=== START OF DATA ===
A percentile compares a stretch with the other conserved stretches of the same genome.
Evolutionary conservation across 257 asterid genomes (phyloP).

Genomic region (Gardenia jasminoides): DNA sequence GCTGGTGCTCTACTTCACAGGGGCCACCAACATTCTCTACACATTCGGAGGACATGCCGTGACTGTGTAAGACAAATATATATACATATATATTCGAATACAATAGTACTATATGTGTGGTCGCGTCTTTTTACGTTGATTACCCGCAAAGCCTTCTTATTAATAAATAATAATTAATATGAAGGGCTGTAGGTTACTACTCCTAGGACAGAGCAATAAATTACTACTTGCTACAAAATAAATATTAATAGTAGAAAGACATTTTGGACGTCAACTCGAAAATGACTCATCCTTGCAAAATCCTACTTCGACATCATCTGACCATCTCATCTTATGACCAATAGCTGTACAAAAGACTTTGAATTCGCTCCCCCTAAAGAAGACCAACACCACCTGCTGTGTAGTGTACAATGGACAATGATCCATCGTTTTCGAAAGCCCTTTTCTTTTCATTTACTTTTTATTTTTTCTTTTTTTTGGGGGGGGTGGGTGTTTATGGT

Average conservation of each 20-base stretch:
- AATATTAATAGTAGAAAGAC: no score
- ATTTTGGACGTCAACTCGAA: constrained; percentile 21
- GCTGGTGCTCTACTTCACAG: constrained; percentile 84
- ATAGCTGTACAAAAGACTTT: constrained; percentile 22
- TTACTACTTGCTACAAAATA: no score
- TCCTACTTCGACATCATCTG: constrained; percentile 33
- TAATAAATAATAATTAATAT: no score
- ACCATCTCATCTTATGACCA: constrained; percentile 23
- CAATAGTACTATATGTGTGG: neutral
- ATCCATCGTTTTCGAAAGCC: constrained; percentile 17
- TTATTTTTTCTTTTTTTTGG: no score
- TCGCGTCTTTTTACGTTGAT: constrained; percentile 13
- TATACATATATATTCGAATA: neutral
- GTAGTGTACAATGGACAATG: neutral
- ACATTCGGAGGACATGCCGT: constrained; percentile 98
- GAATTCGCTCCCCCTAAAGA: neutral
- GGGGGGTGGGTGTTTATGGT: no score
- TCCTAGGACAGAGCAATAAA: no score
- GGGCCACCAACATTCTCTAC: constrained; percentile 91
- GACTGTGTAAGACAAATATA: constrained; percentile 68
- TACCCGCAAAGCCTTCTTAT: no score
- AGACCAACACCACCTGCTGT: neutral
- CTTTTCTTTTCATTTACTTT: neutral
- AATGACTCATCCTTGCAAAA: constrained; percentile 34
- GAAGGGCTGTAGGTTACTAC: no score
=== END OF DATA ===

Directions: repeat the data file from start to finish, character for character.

A percentile compares a stretch with the other conserved stretches of the same genome.
Evolutionary conservation across 257 asterid genomes (phyloP).

Genomic region (Gardenia jasminoides): DNA sequence GCTGGTGCTCTACTTCACAGGGGCCACCAACATTCTCTACACATTCGGAGGACATGCCGTGACTGTGTAAGACAAATATATATACATATATATTCGAATACAATAGTACTATATGTGTGGTCGCGTCTTTTTACGTTGATTACCCGCAAAGCCTTCTTATTAATAAATAATAATTAATATGAAGGGCTGTAGGTTACTACTCCTAGGACAGAGCAATAAATTACTACTTGCTACAAAATAAATATTAATAGTAGAAAGACATTTTGGACGTCAACTCGAAAATGACTCATCCTTGCAAAATCCTACTTCGACATCATCTGACCATCTCATCTTATGACCAATAGCTGTACAAAAGACTTTGAATTCGCTCCCCCTAAAGAAGACCAACACCACCTGCTGTGTAGTGTACAATGGACAATGATCCATCGTTTTCGAAAGCCCTTTTCTTTTCATTTACTTTTTATTTTTTCTTTTTTTTGGGGGGGGTGGGTGTTTATGGT

Average conservation of each 20-base stretch:
- AATATTAATAGTAGAAAGAC: no score
- ATTTTGGACGTCAACTCGAA: constrained; percentile 21
- GCTGGTGCTCTACTTCACAG: constrained; percentile 84
- ATAGCTGTACAAAAGACTTT: constrained; percentile 22
- TTACTACTTGCTACAAAATA: no score
- TCCTACTTCGACATCATCTG: constrained; percentile 33
- TAATAAATAATAATTAATAT: no score
- ACCATCTCATCTTATGACCA: constrained; percentile 23
- CAATAGTACTATATGTGTGG: neutral
- ATCCATCGTTTTCGAAAGCC: constrained; percentile 17
- TTATTTTTTCTTTTTTTTGG: no score
- TCGCGTCTTTTTACGTTGAT: constrained; percentile 13
- TATACATATATATTCGAATA: neutral
- GTAGTGTACAATGGACAATG: neutral
- ACATTCGGAGGACATGCCGT: constrained; percentile 98
- GAATTCGCTCCCCCTAAAGA: neutral
- GGGGGGTGGGTGTTTATGGT: no score
- TCCTAGGACAGAGCAATAAA: no score
- GGGCCACCAACATTCTCTAC: constrained; percentile 91
- GACTGTGTAAGACAAATATA: constrained; percentile 68
- TACCCGCAAAGCCTTCTTAT: no score
- AGACCAACACCACCTGCTGT: neutral
- CTTTTCTTTTCATTTACTTT: neutral
- AATGACTCATCCTTGCAAAA: constrained; percentile 34
- GAAGGGCTGTAGGTTACTAC: no score